When I compared Caltech and Harvey Mudd after I was accepted but still hadn't decided, I visited both schools. Caltech students were only happy about the visiting prospects because the food was slightly better (ignoring some of the cool things that were going on, like Nobel Laureates coming and speaking... Even though the students weren't trying to impress us, the school was...) On the other hand, Harvey Mudd students were actively trying to figure out fun things to do in the spare time in our schedule. You'll be spending a lot more time with other students than anything else, so make sure not to ignore student culture.
As far as Iowa and marriage equality goes, I've been to Iowa a few times, and I'm not surprised that it's one of the first states to recognize the rights of gay people. I'm just hoping it stays that way: out of state groups are trying to funnel money into Iowa to elect homophobic senators. As much as I believe that the people of Iowa are sensible when it comes to these question, I also believe that the homophobic organizations putting money into races like this have figured out pretty effective ways to muddy the waters and get their base out one election day, so if they're pouring this much money into a race, I start to worry.
I've been spending a lot of time thinking about and working on marriage equality recently. Enough so that at last night's dinner party I stepped out for a phone call on the topic for about half an hour. (Did I mention I was throwing the dinner party?) Anyhow, the latest news on that:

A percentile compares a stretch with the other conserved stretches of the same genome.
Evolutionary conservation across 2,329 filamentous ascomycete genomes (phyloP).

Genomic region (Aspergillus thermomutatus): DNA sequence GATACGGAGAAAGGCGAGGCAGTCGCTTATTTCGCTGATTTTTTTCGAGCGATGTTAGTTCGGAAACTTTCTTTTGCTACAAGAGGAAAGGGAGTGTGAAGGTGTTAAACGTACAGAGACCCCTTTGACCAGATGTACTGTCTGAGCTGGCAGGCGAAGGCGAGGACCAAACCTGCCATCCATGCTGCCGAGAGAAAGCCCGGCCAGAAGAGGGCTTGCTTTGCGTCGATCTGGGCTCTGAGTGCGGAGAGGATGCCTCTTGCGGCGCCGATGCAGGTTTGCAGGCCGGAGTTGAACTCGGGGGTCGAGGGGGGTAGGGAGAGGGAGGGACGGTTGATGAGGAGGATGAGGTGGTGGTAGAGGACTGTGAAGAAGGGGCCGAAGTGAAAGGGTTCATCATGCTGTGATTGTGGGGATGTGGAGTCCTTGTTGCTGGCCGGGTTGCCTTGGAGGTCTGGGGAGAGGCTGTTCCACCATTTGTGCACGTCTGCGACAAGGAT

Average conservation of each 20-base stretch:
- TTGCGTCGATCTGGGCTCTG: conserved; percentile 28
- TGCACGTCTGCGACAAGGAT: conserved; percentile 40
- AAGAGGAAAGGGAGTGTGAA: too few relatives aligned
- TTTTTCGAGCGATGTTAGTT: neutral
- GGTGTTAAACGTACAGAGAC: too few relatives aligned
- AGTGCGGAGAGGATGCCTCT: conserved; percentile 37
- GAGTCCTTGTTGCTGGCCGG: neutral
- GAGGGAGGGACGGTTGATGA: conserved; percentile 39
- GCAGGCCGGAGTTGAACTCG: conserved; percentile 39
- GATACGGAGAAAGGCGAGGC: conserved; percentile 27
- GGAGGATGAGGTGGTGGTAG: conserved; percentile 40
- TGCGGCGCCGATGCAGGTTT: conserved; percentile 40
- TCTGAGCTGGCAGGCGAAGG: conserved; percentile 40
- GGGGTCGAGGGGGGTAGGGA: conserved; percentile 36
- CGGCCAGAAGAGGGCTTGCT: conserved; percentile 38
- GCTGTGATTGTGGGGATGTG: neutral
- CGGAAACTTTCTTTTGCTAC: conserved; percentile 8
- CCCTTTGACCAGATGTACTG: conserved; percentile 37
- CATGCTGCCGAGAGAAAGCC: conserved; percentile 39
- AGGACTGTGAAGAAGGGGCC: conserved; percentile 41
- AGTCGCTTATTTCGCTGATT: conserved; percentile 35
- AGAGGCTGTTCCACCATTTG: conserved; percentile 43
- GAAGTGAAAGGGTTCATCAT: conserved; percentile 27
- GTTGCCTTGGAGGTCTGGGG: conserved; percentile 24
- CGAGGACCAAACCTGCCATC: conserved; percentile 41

But this isn't a post about marriage, I was going to talk about food! Last night's dinner party had a Mexican theme, and my friend Michael came over to help me cook all afternoon. Everything on the menu was made from scratch (and where we could, we bought everything at the local greenmarket.)
And just in case someone wants to make nuclear-hot salsa verde, here's how I did it (the recipe is loosely based on ones I found online.)
Nuclear Salsa Verde
Unwrap and simmer one pound tomatillos in boiling water for about 5 minutes. (They should darken in color.) In a food processor, combine the tomatillos, 1 handful chopped onion, 1 handful chopped cilantro, 1 tbsp lime juice, a pinch of sugar, 1 habanero pepper, and 1 serrano pepper. Chill in the refrigerator.
It's a pretty simple recipe, although it's a bit too spicy. Last time I made it, I used half a habanero and 1.5 pounds of tomatillo, and it wasn't nearly spicy enough. Next time I'll definitely tone it down a bit, but I was looking to make something very hot, and it's almost there. I'm thinking that 1.5 pounds of tomatillo with that much pepper is probably the right answer.
(If you really need exact numbers in your recipes, where I said "handful" substitute "1/3 cup", but I didn't measure exactly.)
For those who find it inconvenient to read blog posts going backwards in time, a summary and chronological ordering of my trip to China in July 2009. The trip was a Harvey Mudd College alumni event to go to China and Tibet to see a total eclipse. While in China, I blogged and posted pictures every day.
Today was the last real day of the tour. Today was basically a free day, and the tour guides gave us the option of taking a ride out into the countryside to visit Lake Yamdrok. At 14500 feet, it's one of the highest lakes in the world, and it's a Buddhist holy lake.
The weather in the morning was rainy, and as we passed through Kambala Pass (approximately 16000 feet elevation) we could barely see outside the bus, so I was worried we weren't going to get much of a view. Once we descended below the cloud layer on the other side of the pass, however, we got an amazing view of the lake: